Medical Surgical GI bleed #5
The nurse is assessing for signs of hypovolemic shock in her client with an active gastrointestinal (GI) bleed. Which signs indicate the client has resulted in shock? Select all that apply.
- Tachycardia and rapid breathing
This answer is correct since the body compensates for the blood loss by increasing the heart rate. Due to the blood loss, oxygen is deprived and more lactic acid is produced and results in metabolic acidosis. This is the cause for the rapid breathing in hypovolemic shock.
- Anxiety and confusion
This answer is correct because of the oxygen deprivation, as well as the sodium content in the body during shock. Confusion occurs due to cerebral malperfusion. Also, the dehydration associated with shock elevates sodium levels (hypernatremia), which also causes confusion.
- Hypotension and narrow pulse pressure
This answer is correct considering the blood loss which decreases venous volume, causing low blood pressure. The decreasing cardiac output results in a narrow pulse pressure. These are the body’s way to maintain homeostasis.
- Increased urine output and jugular vein distention
This answer is not correct because loss of blood and extracellular fluids through shock will not increase urine output, it will decrease it. The jugular vein will not be distended. There will be no blood volume to cause distention of the jugular vein.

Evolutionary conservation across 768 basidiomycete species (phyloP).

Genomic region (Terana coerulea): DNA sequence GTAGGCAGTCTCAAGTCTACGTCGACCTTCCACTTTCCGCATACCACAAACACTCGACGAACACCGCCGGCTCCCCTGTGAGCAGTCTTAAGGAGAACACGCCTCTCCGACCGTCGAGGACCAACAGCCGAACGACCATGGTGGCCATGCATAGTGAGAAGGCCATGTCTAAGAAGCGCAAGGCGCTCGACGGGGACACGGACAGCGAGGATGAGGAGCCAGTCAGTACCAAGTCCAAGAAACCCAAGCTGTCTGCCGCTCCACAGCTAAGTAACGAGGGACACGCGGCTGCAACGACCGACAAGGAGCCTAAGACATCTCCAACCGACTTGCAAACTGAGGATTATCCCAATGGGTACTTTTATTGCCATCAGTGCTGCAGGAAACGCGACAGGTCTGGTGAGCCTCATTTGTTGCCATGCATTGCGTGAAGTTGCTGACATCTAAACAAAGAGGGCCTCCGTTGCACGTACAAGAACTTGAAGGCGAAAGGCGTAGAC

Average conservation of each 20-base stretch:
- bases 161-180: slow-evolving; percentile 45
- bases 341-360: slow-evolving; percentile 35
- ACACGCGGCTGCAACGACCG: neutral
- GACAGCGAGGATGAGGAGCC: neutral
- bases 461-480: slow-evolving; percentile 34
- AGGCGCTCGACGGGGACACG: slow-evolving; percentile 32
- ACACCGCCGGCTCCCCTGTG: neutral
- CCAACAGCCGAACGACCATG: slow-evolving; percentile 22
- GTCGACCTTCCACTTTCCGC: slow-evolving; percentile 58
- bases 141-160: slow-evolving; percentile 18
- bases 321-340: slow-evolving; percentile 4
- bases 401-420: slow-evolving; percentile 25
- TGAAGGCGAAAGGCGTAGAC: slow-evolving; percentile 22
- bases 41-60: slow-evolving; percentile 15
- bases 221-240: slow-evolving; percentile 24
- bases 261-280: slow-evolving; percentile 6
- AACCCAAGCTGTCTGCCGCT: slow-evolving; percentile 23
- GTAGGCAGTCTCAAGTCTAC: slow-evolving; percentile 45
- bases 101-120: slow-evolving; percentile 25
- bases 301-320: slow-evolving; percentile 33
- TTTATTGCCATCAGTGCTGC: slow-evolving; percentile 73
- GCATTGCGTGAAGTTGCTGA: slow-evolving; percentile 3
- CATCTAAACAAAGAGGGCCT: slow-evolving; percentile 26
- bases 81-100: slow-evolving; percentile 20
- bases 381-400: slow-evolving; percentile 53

- Cold and clammy with pallor
This answer is correct as peripheral vasoconstriction will cause the client to become cold and clammy. The sympathetic nervous system is activated to protect the heart and brain by peripheral vasoconstriction. As a result, the tissues become deprived of oxygen resulting in cold, clammy skin and pallor.
Assessing for the signs of shock is an imperative intervention for the nurse caring for a client with an active GI bleed. These signs include tachycardia, hypotension, narrow pulse pressure, rapid breathing, anxiety, confusion, decreased or no urine output, low jugular vein distention, cold and clammy skin, weakness and pallor.
A client with an active GI bleed is at risk for hypovolemic shock. Hypovolemic shock occurs due to blood loss or extracellular fluid loss. The body compensates for the loss by increasing the heart rate resulting in activating the sympathetic nervous system. This leads to peripheral vasoconstriction to protect the heart and brain. As a result, the other organs become deprived of oxygen. If not treated appropriately, this will ultimately lead to death. Signs of shock comprise of a narrow pulse pressure, hypotension, tachycardia, anxiety, confusion, low urine output or no urine output, cold and clammy skin, pallor and weakness. Sometimes the client appears cyanotic.
Test Taking Tip
Understand the body’s compensation mechanisms. When a client becomes confused, the first thing the nurse should think about is sodium. Then take it from there with the other symptoms to put the puzzle together.